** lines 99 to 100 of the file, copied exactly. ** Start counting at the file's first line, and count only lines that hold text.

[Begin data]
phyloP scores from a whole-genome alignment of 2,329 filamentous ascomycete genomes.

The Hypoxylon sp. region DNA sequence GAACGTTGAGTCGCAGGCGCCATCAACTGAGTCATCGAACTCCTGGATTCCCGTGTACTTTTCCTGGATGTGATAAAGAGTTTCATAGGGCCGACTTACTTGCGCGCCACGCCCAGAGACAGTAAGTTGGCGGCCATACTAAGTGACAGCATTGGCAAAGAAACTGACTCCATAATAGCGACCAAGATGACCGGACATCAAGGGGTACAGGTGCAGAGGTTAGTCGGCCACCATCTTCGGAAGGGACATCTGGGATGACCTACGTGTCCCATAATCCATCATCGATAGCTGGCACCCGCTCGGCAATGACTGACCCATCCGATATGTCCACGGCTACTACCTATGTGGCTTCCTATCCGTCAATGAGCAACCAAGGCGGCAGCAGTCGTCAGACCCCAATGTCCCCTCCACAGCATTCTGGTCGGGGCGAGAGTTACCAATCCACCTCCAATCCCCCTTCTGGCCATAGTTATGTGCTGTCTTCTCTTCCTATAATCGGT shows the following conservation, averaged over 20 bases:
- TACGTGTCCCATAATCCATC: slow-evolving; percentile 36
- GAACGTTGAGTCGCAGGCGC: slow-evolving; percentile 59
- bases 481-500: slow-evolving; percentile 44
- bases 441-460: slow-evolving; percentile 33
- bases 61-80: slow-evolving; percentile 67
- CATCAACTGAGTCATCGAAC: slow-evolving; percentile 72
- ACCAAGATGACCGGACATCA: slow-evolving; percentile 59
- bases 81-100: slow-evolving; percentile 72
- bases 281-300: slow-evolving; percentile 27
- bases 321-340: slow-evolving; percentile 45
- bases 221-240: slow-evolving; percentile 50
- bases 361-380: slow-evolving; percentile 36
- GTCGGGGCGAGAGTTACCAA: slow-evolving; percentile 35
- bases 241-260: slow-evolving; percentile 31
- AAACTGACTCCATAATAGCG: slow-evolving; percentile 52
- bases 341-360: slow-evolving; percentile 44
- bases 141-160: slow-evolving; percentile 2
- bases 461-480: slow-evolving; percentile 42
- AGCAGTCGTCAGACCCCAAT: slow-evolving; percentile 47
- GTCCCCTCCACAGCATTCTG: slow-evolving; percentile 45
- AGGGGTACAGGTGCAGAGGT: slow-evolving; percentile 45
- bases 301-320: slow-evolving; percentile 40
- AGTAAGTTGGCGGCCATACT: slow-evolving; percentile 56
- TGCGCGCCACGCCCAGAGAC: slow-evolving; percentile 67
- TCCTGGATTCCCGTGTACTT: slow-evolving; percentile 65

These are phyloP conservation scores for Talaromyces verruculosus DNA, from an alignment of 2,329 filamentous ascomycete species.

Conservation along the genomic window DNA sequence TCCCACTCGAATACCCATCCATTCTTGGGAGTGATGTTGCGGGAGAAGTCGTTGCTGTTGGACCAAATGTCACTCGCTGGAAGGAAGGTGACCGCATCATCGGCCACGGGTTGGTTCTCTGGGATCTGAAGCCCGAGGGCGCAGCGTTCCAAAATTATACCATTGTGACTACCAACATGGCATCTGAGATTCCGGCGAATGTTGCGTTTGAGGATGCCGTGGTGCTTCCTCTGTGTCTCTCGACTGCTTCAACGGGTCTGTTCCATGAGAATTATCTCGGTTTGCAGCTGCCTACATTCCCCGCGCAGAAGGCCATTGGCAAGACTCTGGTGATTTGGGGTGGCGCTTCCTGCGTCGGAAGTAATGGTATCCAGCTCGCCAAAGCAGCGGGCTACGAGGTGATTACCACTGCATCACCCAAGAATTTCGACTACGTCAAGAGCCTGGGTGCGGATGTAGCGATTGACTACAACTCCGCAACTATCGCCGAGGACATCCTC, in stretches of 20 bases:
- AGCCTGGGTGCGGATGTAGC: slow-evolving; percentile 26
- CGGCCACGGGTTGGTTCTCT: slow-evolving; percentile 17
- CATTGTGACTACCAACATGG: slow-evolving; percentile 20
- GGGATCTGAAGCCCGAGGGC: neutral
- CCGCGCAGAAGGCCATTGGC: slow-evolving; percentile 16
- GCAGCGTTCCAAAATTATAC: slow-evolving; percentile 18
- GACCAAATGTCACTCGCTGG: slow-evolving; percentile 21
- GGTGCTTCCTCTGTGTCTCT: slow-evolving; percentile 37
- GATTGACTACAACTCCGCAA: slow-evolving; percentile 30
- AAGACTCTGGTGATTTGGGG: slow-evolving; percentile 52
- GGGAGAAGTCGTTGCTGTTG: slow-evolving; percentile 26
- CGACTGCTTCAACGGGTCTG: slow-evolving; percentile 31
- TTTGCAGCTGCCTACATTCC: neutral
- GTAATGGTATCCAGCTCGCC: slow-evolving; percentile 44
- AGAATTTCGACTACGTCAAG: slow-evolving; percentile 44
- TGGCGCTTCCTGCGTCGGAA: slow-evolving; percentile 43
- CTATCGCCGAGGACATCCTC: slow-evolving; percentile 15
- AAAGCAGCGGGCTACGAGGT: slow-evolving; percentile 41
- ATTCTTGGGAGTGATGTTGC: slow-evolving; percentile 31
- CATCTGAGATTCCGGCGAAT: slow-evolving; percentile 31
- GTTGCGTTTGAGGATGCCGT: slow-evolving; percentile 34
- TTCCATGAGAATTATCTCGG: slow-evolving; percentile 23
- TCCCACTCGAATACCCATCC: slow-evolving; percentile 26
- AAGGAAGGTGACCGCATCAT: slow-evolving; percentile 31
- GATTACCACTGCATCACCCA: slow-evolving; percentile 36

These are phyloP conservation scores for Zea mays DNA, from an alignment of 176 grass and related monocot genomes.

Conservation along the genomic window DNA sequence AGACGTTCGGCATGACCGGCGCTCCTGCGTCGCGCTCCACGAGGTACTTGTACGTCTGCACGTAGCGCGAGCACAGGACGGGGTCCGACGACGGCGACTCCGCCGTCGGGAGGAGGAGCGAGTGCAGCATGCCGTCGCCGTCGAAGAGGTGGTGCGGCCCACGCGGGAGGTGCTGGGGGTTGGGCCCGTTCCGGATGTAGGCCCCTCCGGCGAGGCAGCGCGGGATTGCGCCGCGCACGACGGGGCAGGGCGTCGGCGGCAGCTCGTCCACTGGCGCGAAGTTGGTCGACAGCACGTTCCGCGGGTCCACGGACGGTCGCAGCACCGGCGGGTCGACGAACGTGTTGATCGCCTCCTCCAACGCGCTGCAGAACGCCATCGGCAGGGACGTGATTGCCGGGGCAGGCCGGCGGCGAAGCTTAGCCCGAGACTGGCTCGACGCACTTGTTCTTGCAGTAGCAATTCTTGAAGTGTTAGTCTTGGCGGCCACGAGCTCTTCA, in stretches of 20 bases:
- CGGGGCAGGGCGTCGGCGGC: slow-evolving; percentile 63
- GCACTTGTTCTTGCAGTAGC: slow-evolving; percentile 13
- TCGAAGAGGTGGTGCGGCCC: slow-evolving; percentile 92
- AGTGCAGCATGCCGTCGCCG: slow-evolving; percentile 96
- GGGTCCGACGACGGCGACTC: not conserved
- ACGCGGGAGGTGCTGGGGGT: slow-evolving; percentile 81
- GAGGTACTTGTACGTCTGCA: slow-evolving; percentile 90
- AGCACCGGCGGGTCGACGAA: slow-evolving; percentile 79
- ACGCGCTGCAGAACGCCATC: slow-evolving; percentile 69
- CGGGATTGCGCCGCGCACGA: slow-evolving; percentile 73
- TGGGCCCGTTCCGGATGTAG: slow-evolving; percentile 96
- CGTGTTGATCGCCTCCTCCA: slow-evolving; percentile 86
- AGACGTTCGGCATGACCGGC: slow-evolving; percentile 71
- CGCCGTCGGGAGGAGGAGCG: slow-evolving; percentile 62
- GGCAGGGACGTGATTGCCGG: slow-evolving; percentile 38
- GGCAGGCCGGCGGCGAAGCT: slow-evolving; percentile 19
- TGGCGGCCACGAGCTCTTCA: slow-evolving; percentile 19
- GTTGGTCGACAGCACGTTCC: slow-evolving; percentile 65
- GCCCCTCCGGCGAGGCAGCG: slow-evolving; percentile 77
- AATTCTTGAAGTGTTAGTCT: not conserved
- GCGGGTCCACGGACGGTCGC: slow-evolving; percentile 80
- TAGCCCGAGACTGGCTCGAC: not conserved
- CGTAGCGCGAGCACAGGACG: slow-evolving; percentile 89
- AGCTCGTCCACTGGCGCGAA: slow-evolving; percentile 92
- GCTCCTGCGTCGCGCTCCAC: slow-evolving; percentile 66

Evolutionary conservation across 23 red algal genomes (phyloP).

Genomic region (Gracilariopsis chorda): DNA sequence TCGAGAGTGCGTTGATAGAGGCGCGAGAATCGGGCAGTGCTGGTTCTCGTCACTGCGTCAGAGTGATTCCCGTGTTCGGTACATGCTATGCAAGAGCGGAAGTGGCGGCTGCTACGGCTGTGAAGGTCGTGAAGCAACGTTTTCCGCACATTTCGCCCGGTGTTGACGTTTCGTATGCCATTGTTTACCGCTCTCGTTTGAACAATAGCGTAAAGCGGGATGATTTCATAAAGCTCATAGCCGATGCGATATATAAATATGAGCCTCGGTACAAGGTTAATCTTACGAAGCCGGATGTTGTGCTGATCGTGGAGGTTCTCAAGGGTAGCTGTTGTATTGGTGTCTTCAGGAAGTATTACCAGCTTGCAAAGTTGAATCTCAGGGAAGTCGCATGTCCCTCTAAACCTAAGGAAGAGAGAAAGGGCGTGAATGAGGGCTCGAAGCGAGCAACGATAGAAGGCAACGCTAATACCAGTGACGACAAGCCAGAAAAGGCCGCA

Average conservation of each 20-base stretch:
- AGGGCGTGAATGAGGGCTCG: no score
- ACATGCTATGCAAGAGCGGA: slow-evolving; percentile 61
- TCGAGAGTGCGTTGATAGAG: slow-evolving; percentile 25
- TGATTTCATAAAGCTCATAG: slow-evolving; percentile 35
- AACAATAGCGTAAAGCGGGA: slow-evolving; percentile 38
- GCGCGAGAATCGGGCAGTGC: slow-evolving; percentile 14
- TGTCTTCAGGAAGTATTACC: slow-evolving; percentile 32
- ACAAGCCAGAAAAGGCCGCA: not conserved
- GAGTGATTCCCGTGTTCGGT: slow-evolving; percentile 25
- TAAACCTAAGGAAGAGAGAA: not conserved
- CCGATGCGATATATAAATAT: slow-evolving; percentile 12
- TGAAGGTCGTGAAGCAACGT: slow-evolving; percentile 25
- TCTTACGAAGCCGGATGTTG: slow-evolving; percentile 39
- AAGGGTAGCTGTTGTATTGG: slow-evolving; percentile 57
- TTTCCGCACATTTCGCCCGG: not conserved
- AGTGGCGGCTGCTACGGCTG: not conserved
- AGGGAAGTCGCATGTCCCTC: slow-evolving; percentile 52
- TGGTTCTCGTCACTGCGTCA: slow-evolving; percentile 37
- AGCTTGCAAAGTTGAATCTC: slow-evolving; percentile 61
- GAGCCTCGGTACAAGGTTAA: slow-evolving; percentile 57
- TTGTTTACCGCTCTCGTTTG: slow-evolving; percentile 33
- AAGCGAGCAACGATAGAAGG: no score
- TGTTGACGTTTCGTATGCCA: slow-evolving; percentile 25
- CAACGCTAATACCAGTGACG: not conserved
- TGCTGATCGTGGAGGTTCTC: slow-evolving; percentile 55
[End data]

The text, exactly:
- TTTCCGCACATTTCGCCCGG: not conserved
- AGTGGCGGCTGCTACGGCTG: not conserved